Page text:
Cooking up audio with Wisycom
AUSTRALIA: Wisycom solutions have been used by audio operator Patrick Wilson on the popular Australian TV cooking show, Everyday Gourmet with Justine Schofield. Mr Wilson selected the equipment based upon its simple operation, reliable performance and the ability to handle very high SPLs, having first found out about the manufacturer's products while working with Gearhouse Broadcast on an outdoor broadcast in Melbourne.
‘I was very intrigued by what I was hearing about Wisycom,’ explained Mr Wilson. ‘The OB supervisor explained how operation is much easier when we have the Wisycom kit and can just run fibre back to the truck. I purchased some second hand gear and was hooked. I bought Wisycom’s MTP40S and MCR42 with BPA42HPN slots. I really like using the MTP40S for its limiter and great battery life.’
Unlike a traditional studio-based cooking show, Everyday Gourmet travels all over the world to inspire home cooks to get more out of their kitchen by simplifying good gourmet food. Mr Wilson and the show’s crew often find themselves shooting in front of all kinds of backdrops, from open seas, to white sandy beaches or steep foggy mountains covered with snow. Capturing clear, uninterrupted audio can be challenging in these locations.
‘Being invisible on set is key to impressing clients,’ he continued. ‘Not having RF breakups or artifacts from a weak signal, and being able to handle unpredictable high-SPLs with the MTP40S limiter means less interruptions during production. These features separate high-end equipment from the low-end gear and help to build my reputation with all of my clients. In addition, the amazing ENC compander setting is a must for me now. When in the studio, it flawlessly handles the transients of kitchen sounds, including oil and fat sizzling on hot pans, and bowls and knives chiming very well, without introducing horrid artifacts or not being able to capture them at all.’
Mr Wilson also found Wisycom’s wideband features boost his confidence while shooting when traveling. ‘I no longer have to research clear frequency blocks before I travel to a new city,’ he said. ‘I just arrive, do a scan and am always able to find clear working space. Another great feature is the ability to switch from ENC to ENR modulation quickly and without hassle. In Japan, the director surprisingly wanted to shoot using a long lens. We were located atop a high mountain with a fair amount of stray RF noise from surrounding towns. I quickly switched the talent transmitters and my receivers to ENR. I placed the transmitter on the front of the talent’s body to try and achieve some more gain. Everything went great, even without the time to run to the crew bus and switch to high-gain antennas. We got the shot with no issues and moved into a kitchen setup where I effortlessly switched back to ENC.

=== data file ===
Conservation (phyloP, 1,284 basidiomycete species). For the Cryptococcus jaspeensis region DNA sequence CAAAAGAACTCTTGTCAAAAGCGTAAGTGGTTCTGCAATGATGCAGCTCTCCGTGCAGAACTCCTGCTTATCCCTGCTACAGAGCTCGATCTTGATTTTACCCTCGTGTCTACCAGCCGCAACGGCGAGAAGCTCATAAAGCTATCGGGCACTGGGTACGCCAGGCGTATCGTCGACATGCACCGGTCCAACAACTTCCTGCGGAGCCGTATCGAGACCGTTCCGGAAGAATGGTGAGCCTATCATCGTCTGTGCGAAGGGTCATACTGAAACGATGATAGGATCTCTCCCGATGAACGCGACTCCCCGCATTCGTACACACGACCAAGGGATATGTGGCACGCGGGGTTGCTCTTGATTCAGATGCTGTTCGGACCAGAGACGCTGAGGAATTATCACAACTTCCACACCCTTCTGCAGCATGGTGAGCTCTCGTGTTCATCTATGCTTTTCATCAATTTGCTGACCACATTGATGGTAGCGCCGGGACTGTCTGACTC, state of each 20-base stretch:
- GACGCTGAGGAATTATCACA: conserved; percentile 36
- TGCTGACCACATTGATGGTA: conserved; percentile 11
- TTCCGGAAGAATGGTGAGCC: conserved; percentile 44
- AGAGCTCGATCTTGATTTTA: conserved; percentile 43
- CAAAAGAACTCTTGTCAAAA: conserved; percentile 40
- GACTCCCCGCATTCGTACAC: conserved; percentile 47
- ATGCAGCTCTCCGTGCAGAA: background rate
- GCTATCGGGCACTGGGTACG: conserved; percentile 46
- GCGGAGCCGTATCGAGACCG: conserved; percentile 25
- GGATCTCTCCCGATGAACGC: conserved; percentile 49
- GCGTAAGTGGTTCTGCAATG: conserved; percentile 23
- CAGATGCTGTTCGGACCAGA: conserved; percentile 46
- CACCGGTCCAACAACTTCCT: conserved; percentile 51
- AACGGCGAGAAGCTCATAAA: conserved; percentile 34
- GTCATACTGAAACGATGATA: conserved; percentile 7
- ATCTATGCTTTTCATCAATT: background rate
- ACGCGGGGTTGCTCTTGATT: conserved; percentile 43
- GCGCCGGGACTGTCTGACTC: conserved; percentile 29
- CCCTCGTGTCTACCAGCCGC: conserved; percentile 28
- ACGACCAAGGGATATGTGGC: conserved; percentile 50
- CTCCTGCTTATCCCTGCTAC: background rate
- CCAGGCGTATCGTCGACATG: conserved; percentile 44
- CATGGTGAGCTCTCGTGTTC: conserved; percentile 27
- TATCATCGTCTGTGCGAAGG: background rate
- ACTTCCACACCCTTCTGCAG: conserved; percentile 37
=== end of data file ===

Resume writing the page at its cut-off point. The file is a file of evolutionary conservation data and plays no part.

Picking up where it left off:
Aside from his Wisycom equipment, Mr Wilson’s audio kit comprises DPA, Sanken and Sound Devices products. ‘For mics, I use either DPA d:screet 4060s or Sanken Cos-11d, depending on wardrobe,’ he offered. ‘I find the DPAs work really well with the new concealers. Everything is mixed on a Sound Devices 633 and stored in an Orca 0R-30. I power my bag off a Lightpro 95wh V-Lock and Powerex Recharge AAs for the MTP40S. I also use Rode NTG3, K-Tek boom and beyerdynamic DT 770 headphones on monitor duty.’
Mr Wilson reserves his final commendation for Wisycom’s build quality. ‘I have dropped my Wisycom transmitters into sand, rocks and concrete from a fair height and they continue to work just fine. When anyone on set watches me drop the transmitter, I usually laugh and assure the crew I am not worried, as I glance to my receivers and see full RF strength. The Wisycom transmitters allow me to mic up the host at the start of the shoot and not have to change batteries for the entire day. This is key to keeping everyone happy and I think this is where good sound recordists shine. I look forward to bringing my Wisycom kits along for the remainder of this season’s studio shoot schedule and on any other projects I work on in the foreseeable future.’